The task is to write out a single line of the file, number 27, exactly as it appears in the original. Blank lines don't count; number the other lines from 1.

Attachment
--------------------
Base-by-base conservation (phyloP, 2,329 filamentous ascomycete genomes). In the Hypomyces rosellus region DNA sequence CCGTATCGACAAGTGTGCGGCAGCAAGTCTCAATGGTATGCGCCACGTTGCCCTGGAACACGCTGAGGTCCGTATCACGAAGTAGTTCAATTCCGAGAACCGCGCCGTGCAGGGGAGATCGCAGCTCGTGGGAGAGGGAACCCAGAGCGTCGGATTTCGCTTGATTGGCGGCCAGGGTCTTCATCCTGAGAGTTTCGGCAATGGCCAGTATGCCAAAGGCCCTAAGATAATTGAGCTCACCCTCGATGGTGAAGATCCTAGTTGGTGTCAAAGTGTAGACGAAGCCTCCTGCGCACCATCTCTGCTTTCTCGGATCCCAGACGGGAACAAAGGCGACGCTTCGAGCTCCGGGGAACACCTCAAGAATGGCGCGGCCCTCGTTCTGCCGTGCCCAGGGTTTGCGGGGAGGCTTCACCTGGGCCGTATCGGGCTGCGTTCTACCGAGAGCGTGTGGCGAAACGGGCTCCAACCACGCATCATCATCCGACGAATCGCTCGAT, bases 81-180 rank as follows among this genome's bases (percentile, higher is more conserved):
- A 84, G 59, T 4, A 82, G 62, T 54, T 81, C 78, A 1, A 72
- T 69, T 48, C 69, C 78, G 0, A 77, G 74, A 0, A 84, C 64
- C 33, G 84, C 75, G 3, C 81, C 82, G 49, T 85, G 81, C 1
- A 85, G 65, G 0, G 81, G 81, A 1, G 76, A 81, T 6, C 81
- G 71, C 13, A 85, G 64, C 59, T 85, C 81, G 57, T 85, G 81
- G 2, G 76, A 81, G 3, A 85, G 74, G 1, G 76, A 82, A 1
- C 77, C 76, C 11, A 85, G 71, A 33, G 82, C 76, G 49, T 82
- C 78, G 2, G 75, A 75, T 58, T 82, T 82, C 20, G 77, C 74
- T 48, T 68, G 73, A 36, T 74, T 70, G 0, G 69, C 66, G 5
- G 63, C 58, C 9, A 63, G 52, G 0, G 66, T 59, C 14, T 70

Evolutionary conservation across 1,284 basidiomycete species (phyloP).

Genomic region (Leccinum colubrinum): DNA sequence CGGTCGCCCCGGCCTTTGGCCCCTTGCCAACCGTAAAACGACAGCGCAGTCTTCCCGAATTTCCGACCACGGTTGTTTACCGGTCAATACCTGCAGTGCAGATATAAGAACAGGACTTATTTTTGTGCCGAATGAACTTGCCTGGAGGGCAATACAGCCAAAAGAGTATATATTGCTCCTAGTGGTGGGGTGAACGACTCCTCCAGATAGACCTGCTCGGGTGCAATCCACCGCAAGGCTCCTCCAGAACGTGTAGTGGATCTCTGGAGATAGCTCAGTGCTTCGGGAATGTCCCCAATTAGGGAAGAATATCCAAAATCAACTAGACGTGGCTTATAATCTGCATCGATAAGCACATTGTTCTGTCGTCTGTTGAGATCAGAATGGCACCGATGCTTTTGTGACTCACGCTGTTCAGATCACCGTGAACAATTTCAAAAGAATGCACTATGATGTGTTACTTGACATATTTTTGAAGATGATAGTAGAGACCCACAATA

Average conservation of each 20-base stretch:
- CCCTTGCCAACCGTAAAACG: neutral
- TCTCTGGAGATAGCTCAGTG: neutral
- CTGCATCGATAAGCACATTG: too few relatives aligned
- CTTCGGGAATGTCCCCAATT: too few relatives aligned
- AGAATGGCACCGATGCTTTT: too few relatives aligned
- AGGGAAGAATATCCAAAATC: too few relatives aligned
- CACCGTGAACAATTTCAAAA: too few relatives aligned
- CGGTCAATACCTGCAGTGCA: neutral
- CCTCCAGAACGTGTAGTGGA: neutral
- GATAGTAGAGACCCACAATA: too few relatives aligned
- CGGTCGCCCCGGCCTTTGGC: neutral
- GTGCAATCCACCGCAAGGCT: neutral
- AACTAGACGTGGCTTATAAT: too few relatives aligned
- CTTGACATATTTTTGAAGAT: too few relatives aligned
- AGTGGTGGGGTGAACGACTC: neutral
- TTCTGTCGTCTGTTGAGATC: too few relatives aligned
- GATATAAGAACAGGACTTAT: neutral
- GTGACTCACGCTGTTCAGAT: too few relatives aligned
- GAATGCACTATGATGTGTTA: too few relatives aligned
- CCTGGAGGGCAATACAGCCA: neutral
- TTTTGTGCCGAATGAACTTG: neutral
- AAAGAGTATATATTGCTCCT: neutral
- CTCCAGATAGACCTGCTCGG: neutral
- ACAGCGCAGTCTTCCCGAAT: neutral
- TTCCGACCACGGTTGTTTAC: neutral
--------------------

- AACTAGACGTGGCTTATAAT: too few relatives aligned